Sembawang Air Base

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Sembawang Air Base (SBAB)

Pangkalan Udara Sembawang

胜宝旺(三巴旺)空军基地
(Shèng Bǎo Wàng [Sān Bā Wàng] Kōngjūn Jīdì)

செம்பவாங் வான்படைத் தளம்
(Cempavāṅ Vāṉpaṭait Taḷam)
RSAF SAB shoulder patch.jpg
Sembawang Air Base crest badge
Summary
Airport typeMilitary airbase
OwnerMinistry of Defence (Singapore)
OperatorRepublic of Singapore Air Force
LocationSembawang, Singapore
Elevation AMSL26 m / 86 ft
Coordinates01°25′31″N 103°48′46″E / 1.42528°N 103.81278°E / 1.42528; 103.81278
Runways
Direction Length Surface
m ft
04/22 1,907 6,255 Asphalt
05/23 1,036 3,400 Asphalt

Sembawang Air Base (ICAO: WSAG) is a military airbase of the Republic of Singapore Air Force located at Sembawang, in the northern part of Singapore. The base motto is Dare and Will.

History[edit]

RAF Sembawang[edit]

Before Singapore's independence from the United Kingdom, it was a Royal Air Force station known as RAF Sembawang as well as being the Royal Naval Air Station – HMS Simbang – to the carrier pilots of the Royal Navy Fleet Air Arm (attached to the Eastern Fleet based in Singapore) who used it for rest and refit whenever an aircraft carrier of the Royal Navy berthed at the nearby HMNB Singapore for refuel and repairs, which also housed the largest Royal Navy dockyard east of Suez up to the time of UK forces withdrawal from Singapore.

After the Japanese capture of Singapore during World War II, the Imperial Japanese Navy Air Service took over the two RAF stations of Sembawang and Seletar. Singapore was split into north–south spheres of control, and the Imperial Japanese Army Air Force took over RAF Tengah. It was not until September 1945 that the two airfields reverted to British control following the Japanese surrender.

RAF Sembawang was a key part of Britain's continued military presence in the Far East (along with the three other RAF bases in Singapore: RAF Changi, RAF Seletar, RAF Tengah) during the critical period of the Malayan Emergency (1948–1960), the Brunei Revolt in 1962 and the Indonesia–Malaysia confrontation (1962–1966).

Units[edit]

1941–42

1945–1971
Royal Air Force

Royal Navy

Sembawang Air Base[edit]

The base was renamed Sembawang Air Base (SBAB) in 1971 when it was handed over to the Singapore Air Defence Command (SADC). From 1971 to 1976, under the auspices of the Five Power Defence Arrangements (FPDA), Sembawang housed British, Australian and New Zealand forces.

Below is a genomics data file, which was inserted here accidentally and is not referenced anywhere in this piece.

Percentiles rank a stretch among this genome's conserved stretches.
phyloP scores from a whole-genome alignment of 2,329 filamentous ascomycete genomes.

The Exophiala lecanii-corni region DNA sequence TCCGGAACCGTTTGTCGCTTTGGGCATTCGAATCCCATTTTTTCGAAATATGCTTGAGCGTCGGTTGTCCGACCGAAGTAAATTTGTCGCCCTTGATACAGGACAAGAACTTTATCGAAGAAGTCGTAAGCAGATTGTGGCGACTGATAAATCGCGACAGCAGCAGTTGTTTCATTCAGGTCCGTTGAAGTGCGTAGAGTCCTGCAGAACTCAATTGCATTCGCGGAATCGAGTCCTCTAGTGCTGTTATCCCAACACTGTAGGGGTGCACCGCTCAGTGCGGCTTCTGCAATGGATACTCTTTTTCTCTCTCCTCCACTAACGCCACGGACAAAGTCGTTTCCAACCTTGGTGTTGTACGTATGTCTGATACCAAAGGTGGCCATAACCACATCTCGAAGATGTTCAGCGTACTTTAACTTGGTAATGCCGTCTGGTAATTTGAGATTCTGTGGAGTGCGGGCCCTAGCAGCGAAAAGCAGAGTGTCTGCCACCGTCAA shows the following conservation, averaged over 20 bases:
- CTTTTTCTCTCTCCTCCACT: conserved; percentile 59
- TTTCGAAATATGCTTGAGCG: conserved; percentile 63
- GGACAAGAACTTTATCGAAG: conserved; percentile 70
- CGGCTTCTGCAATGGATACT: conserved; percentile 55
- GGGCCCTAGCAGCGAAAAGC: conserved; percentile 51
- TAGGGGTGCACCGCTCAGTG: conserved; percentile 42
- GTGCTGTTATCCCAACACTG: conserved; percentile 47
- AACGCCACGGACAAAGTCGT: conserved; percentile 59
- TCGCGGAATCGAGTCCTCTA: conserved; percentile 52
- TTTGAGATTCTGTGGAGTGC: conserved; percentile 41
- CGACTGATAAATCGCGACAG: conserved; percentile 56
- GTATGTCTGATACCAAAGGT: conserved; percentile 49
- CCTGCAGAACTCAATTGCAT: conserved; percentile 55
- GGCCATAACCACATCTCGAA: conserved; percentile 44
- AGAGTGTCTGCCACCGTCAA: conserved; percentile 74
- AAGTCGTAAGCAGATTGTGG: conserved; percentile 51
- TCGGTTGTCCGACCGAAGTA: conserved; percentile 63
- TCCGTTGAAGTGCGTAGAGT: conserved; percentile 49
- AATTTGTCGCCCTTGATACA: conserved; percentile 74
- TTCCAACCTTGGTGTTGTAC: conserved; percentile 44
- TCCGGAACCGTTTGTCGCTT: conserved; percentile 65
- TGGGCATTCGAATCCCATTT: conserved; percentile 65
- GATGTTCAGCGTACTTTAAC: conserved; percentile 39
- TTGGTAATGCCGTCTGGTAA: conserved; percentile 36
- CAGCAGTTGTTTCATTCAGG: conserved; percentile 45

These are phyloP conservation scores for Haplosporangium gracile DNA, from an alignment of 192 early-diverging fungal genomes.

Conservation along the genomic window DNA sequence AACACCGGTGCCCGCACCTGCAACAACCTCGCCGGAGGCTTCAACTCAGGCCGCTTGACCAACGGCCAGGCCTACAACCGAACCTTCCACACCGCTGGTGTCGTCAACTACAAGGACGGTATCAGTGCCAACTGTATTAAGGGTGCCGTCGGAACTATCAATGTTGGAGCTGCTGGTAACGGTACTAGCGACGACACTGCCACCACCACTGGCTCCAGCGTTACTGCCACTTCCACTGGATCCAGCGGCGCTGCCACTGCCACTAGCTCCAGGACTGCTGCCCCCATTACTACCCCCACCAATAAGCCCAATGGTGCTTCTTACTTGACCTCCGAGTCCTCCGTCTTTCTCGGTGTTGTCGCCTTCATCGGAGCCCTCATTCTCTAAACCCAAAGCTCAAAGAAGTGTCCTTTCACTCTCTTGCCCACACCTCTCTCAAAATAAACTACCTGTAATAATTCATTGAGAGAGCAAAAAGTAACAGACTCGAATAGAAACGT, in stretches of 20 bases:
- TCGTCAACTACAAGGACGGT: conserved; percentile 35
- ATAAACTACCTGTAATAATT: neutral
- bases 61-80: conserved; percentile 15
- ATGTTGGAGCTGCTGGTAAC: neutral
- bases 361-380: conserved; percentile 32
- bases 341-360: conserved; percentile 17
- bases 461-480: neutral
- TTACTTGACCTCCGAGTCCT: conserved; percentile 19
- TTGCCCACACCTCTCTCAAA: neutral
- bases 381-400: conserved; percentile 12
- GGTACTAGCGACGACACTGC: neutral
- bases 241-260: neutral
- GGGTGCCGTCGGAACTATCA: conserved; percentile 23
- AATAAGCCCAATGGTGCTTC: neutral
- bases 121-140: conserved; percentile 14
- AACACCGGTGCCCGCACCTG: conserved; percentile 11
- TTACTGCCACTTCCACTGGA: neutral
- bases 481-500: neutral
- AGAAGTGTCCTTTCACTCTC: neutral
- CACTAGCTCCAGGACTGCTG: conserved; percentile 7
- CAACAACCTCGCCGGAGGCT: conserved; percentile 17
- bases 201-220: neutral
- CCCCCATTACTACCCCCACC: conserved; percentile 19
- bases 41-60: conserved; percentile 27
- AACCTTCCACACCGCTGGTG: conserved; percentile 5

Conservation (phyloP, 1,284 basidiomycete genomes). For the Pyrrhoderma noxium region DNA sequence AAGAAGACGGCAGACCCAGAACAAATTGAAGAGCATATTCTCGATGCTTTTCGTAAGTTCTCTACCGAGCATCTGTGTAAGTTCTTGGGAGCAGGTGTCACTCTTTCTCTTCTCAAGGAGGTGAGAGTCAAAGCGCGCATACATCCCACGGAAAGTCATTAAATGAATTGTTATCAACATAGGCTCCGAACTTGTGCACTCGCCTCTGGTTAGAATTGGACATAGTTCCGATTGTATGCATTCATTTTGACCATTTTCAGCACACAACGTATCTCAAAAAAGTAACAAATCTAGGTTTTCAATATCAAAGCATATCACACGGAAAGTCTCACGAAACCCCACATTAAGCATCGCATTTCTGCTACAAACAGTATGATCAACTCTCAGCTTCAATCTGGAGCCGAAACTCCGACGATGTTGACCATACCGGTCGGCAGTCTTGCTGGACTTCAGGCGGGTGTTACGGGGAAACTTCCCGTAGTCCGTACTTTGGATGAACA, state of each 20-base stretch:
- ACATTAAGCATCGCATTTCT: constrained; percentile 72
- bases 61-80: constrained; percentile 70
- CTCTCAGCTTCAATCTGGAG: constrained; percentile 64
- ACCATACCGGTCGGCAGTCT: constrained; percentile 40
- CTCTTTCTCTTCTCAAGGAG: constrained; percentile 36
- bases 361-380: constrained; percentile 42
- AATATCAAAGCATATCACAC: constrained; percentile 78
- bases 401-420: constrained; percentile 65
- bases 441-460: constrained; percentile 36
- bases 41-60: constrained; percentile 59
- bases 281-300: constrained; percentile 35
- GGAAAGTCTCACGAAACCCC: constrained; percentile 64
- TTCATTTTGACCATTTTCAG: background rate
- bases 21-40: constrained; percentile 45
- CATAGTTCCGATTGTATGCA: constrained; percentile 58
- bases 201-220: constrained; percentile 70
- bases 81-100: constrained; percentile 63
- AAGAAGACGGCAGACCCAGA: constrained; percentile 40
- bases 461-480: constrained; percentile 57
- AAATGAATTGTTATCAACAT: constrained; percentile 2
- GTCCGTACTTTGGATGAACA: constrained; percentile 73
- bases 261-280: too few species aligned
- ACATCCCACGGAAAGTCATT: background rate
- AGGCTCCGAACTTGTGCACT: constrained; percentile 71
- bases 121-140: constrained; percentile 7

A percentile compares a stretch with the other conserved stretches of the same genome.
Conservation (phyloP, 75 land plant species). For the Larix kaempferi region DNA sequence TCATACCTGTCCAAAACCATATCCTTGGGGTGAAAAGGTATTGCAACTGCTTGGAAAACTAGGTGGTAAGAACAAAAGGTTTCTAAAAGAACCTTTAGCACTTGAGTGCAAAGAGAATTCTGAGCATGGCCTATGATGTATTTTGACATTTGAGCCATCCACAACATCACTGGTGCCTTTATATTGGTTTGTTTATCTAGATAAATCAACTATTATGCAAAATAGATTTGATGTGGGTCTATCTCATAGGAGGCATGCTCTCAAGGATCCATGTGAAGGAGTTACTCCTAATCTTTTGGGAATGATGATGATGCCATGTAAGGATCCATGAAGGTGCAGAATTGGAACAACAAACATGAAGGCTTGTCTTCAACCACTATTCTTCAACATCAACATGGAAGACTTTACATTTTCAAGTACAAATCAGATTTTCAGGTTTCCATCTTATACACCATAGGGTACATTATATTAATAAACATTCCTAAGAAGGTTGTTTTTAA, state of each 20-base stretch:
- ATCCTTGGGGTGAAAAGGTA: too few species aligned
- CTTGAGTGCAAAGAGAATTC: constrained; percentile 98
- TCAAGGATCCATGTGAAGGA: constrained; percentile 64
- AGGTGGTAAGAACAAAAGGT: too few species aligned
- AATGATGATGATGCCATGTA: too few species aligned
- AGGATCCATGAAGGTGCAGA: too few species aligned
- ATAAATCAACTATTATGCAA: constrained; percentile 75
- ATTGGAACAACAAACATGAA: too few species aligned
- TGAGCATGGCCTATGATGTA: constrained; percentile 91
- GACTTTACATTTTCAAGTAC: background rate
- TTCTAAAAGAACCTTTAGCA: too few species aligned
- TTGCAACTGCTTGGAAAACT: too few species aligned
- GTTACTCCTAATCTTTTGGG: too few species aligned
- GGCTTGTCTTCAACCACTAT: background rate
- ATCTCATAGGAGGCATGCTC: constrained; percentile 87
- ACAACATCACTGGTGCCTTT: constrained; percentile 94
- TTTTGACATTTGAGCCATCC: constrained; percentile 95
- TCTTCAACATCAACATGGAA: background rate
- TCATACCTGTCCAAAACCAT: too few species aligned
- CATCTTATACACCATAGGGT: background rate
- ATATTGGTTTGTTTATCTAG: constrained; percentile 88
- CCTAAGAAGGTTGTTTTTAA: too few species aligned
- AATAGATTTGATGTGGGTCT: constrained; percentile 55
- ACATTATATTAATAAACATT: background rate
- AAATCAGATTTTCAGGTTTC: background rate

In 1983, the airbase became a full-fledged rotary-wing air base when the first resident helicopter squadron – 120 Squadron – was permanently relocated from Changi Air Base.

Organisation[edit]

Currently, there are approximately 100 helicopters based in Sembawang Air Base, almost all are operating in support of the Singapore Army and the Republic of Singapore Navy. It is the home base to all the RSAF helicopter squadrons, consisting of Eurocopter AS332 Super Pumas, Boeing CH-47SD Chinooks, Sikorsky S-70B (derivative of Sikorsky SH-60 Seahawk) naval helicopters,[33] as well as the Eurocopter Fennecs and Bell UH-1Hs, which are currently stored in reserve. Recently added to the base are the Boeing AH-64D Longbow Apache attack helicopters.

The Flying squadrons are:

The Support Squadrons are:

  • Air Logistics Squadron (ALS) – 706 SQN
  • Airfield Maintenance Squadron (AMS) – 506 SQN
  • Field Defence Squadron (FDS) – 606 SQN
  • Flying Support Squadron (FSS) – 206 SQN

Currently, the RSAF's Chong Pang Camp SADA (Singapore Air Defence Artillery), with its associated Air Defence assets, is also located within the compound of the air base as well as the famous local Sembawang Hot Spring.

Photo gallery[edit]

See also[edit]

References[edit]

Citations[edit]

  1. ^ a b Jefford 1988, p. 44.
  2. ^ Jefford 1988, p. 93.
  3. ^ Jefford 1988, p. 34.
  4. ^ Jefford 1988, p. 67.
  5. ^ Jefford 1988, p. 103.
  6. ^ Howard 2011, p. 11.
  7. ^ Howard 2011, p. 143.
  8. ^ Sturtivant & Ballance 1994, p. 115.
  9. ^ Sturtivant & Ballance 1994, p. 126.
  10. ^ Sturtivant & Ballance 1994, p. 135.
  11. ^ Sturtivant & Ballance 1994, p. 142.
  12. ^ Sturtivant & Ballance 1994, p. 150.
  13. ^ Sturtivant & Ballance 1994, p. 153.
  14. ^ Sturtivant & Ballance 1994, p. 166.
  15. ^ Sturtivant & Ballance 1994, p. 169.
  16. ^ Sturtivant & Ballance 1994, p. 176.
  17. ^ Sturtivant & Ballance 1994, p. 183.
  18. ^ Sturtivant & Ballance 1994, p. 187.
  19. ^ Sturtivant & Ballance 1994, p. 189.
  20. ^ Sturtivant & Ballance 1994, p. 201.
  21. ^ Sturtivant & Ballance 1994, p. 215.
  22. ^ Sturtivant & Ballance 1994, p. 220.
  23. ^ Sturtivant & Ballance 1994, p. 224.
  24. ^ Sturtivant & Ballance 1994, p. 230.
  25. ^ Sturtivant & Ballance 1994, p. 252.
  26. ^ Sturtivant & Ballance 1994, p. 260.
  27. ^ Sturtivant & Ballance 1994, p. 268.
  28. ^ Sturtivant & Ballance 1994, p. 273.
  29. ^ Sturtivant & Ballance 1994, p. 276.
  30. ^ Sturtivant & Ballance 1994, p. 280.
  31. ^ Sturtivant & Ballance 1994, p. 314.
  32. ^ Sturtivant & Ballance 1994, p. 336.
  33. ^ http://www.defencetalk.com/singapore-begins-operating-new-s-70-helicopters-24948/ 'Defence Talk : Singapore Begins Operating New S-70 Helicopters'
  34. ^ "Opening Ceremony of the RSAF Helicopter Detachment in Oakey, Australia". MINDEF.
  35. ^ Gunner, Jerry (November 2011). "Chinook at 50 – World Wokka Operators – Republic of Singapore Air Force". Air Forces Monthly. Vol. 284. Key Publishing Ltd. p. 88. ISSN 0955-7091.

Bibliography[edit]

  • Howard, L; Burrow, M; Myall, E (2011). Fleet Air Arm helicopters since 1943. UK: Air-Britain (Historians) Ltd. ISBN 978-0-85130-304-8.
  • Jefford, C G (1988). RAF Squadrons. A comprehensive record of the movement and equipment of all RAF squadrons and their antecedents since 1912. Shrewsbury: Airlife. ISBN 1-85310-053-6.
  • Sturtivant, R; Ballance, T (1994). The Squadrons of The Fleet Air Arm. Tonbridge, Kent, UK: Air-Britain (Historians) Ltd. ISBN 0-85130-223-8.

External links[edit]